Baseball | BASEBALL BULLET-IN

Giants and 'Maru-chan' a perfect match

by Wayne Graczyk

Yomiuri Giants first baseman Domingo Martinez last week celebrated his one-year anniversary with the team, and plucking him out of the Mexican League last June and bringing him back to Japan was one of the best things the Giants have ever done.

“Maru-chan” had been inexplicably let go by the Seibu Lions after putting up great numbers as the Lions’ DH in 1997 and 1998. He averaged 30 1/2 homers and 101 1/2 RBIs during those years, hitting .294 and helping Seibu into the Japan Series both seasons.

When the Giants needed to add some punch to their lineup last spring, someone in the Yomiuri organization thought of Martinez and found him toiling south of the U.S. border. They signed him, despite the fact the team was covered at first base (Maru-chan’s position) by star and fan fave Kazuhiro Kiyohara.

Playing some at first base when Kiyohara was injured, a few games in left field and serving occasionally as a pinch hitter, Martinez has socked 16 homers, drove in 56 and hit .324 in 83 games. This year, with Kiyohara hurt and making only one start, the Dominican native has taken over as the Kyojin full-time first sacker and is among Central League leaders in all offensive categories. He’s also the leading vote-getter in early All-Star balloting for CL first basemen.

Through games of June 15, Martinez was fifth among league batsmen with a .327 average, fourth (behind teammates Hideki Matsui and Akira Eto, and Tsuyoshi Shinjo of Hanshin) with 14 homers and second in the league after Matsui with 44 RBIs. Eleven of his home runs have come at home in the Tokyo Dome, where he says he sees the ball well and, when he gets into the batter’s box, “I feel good, real good.”

As for playing with the Giants, he says they’re a fine bunch of teammates, and he’s grateful to the Yomiuri organization for giving him a second chance in Japan not offered to many foreign players. He does occasionally get slightly irritated by the hounding Japanese press, who ask him questions such as, “Are you going to win the batting title?” or “How come you can’t hit more home runs?”

Despite the numbers he’s put up, Martinez says, “Japanese baseball is not easy. People see me hitting the ball up there (off the back wall above and beyond the Tokyo Dome bleachers) in batting practice, and they think it should be simple to do it in a game. But in B.P., you tell the pitcher what to throw and know what’s coming.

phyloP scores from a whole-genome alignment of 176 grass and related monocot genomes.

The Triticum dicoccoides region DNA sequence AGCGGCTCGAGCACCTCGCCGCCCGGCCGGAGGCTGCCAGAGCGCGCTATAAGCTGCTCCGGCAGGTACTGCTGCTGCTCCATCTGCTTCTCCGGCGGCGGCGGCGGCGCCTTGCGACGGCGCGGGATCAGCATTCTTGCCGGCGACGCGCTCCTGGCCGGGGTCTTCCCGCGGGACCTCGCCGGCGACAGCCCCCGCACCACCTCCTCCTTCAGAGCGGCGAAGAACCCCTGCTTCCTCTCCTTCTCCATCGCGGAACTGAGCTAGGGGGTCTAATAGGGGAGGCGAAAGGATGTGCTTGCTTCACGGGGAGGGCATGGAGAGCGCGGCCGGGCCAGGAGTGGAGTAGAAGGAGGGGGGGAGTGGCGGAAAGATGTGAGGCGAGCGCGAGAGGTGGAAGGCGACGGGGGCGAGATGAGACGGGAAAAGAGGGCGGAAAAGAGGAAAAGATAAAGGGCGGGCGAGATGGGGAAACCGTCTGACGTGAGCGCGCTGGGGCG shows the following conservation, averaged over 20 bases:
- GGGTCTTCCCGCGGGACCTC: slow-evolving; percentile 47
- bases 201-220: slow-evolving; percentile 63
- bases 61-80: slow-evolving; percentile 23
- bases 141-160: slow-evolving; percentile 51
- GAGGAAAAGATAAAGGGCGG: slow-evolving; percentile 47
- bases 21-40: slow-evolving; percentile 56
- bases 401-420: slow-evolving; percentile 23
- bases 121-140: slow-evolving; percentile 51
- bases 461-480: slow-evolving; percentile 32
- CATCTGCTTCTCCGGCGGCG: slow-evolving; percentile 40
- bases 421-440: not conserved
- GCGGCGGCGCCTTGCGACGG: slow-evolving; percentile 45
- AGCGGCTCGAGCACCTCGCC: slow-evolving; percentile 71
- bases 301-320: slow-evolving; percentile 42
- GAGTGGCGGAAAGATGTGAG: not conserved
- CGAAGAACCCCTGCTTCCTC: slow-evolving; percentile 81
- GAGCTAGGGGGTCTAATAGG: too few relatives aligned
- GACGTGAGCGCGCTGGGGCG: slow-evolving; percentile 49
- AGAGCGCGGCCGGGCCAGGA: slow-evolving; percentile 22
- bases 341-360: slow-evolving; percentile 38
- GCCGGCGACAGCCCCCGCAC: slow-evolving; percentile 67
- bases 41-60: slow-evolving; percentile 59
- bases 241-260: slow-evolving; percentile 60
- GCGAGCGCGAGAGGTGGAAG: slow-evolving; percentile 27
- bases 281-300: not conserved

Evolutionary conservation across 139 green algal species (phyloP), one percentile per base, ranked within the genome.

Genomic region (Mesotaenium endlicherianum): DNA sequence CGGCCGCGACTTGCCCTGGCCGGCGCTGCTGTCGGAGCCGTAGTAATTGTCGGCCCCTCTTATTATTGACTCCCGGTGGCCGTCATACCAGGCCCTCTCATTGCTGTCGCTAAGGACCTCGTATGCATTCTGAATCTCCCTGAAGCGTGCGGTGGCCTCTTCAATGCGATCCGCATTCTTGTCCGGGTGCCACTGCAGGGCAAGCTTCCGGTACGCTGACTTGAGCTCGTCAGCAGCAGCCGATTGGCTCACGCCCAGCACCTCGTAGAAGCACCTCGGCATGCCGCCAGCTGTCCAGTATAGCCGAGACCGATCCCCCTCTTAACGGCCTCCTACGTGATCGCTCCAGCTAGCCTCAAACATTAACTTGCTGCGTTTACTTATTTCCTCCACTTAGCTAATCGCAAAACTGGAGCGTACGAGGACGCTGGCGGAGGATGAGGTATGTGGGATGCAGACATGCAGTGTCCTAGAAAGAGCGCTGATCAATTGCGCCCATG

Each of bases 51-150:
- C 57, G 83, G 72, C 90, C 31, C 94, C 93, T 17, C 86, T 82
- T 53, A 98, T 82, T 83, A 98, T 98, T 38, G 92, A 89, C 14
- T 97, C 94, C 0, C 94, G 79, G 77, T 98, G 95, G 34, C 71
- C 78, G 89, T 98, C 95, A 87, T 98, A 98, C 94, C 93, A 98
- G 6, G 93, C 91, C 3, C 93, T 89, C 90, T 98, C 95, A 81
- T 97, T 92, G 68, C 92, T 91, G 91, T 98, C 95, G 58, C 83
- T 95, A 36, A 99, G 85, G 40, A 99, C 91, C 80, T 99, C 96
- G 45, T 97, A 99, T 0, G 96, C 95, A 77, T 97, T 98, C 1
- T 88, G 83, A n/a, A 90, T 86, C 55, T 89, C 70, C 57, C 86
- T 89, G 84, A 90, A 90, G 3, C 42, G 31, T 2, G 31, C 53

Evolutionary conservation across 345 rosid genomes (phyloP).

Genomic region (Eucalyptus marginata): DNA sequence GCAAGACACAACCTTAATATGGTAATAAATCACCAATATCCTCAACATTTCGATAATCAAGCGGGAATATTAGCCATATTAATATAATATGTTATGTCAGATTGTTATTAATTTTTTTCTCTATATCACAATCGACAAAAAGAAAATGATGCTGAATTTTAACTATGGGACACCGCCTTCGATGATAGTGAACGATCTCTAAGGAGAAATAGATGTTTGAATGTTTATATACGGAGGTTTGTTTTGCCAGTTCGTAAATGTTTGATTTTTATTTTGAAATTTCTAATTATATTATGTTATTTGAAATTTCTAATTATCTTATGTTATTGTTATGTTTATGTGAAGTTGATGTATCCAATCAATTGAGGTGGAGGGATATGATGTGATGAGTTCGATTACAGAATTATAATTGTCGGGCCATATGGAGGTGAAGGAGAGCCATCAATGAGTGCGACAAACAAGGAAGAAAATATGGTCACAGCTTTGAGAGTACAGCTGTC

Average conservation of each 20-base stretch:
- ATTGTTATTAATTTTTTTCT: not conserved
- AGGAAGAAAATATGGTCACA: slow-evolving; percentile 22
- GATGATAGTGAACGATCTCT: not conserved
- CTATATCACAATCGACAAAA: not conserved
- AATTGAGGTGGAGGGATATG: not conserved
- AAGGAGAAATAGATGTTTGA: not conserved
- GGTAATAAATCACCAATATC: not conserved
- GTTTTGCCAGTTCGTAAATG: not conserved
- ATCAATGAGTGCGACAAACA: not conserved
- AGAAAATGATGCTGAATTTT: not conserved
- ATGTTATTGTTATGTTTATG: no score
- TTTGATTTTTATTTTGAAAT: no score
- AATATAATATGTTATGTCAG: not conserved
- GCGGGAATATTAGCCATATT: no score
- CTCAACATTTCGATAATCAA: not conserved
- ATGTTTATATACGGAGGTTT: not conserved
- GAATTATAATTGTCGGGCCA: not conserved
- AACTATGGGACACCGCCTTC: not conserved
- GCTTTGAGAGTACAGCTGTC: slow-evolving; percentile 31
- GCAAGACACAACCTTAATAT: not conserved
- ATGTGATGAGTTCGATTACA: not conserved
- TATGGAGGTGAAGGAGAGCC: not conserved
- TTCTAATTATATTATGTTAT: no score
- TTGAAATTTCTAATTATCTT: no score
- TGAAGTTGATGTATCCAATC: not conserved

“There are some great pitchers in this league too,” he points out, naming three particular unfavorites: right-handers Tomohito Ito of the Yakult Swallows (and his wicked slider), Shinji Sasaoka of the Hiroshima Carp (with that rosin-loaded powdered fastball) and Keiichi Yabu of the Hanshin Tigers (a thinking hurler who knows what to throw to keep hitters off-balance).

Maru-chan is still somewhat bitter about being let go by Seibu, another driving factor behind his effort. His dream is to play in this year’s Japan Series — against the Lions and manager Osamu Higashio, who fired him after Seibu lost the 1998 Series. It might come true; a look at the standings sees the Giants and Lions at or near the top of their respective leagues, and it appears they’ll be there right through to October.

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As mentioned here last column, the Nippon Ham Fighters will stage their American Ballpark Weekend Series July 1-2 when they host the Pacific League rival Seibu Lions at the Tokyo Dome. This is one of two international events held annually by the Fighters; the other being Yankees Day (scheduled this season on Sept. 3). The Saturday, July 1, ABW game begins at 6 p.m., while on Sunday, July 2, a day game starts at 1:30 p.m.

Activities and events will include American-style pre-game entertainment and ceremonies, kids’ baserunning, the performance of the national anthems of Japan and the United States, public address announcements made throughout the day in English and Japanese, the group singing of “YMCA” during the fifth inning infield clean-up and “Take Me Out to the Ball Game” during the seventh-inning stretch.

Door prizes will be offered by international corporations supporting the event. Title sponsor for both days will be Northwest Airlines, who will present round-trip tickets for two to a U.S. destination to lucky fans winning a lottery draw. A Northwest official will perform the shikyushiki first-pitch throwing ceremony prior to both games.

Kirin Tropicana, Universal Studios and Upper Deck will also participate, offering door prizes and handouts to fans attending on both days.

A limited number of free tickets have been distributed to U.S. military bases in the Tokyo area and the Tokyo American Club Recreation Office, and discount tickets are available with coupons picked up at Eidan Subway stations in Tokyo.

Come on out and have some fun!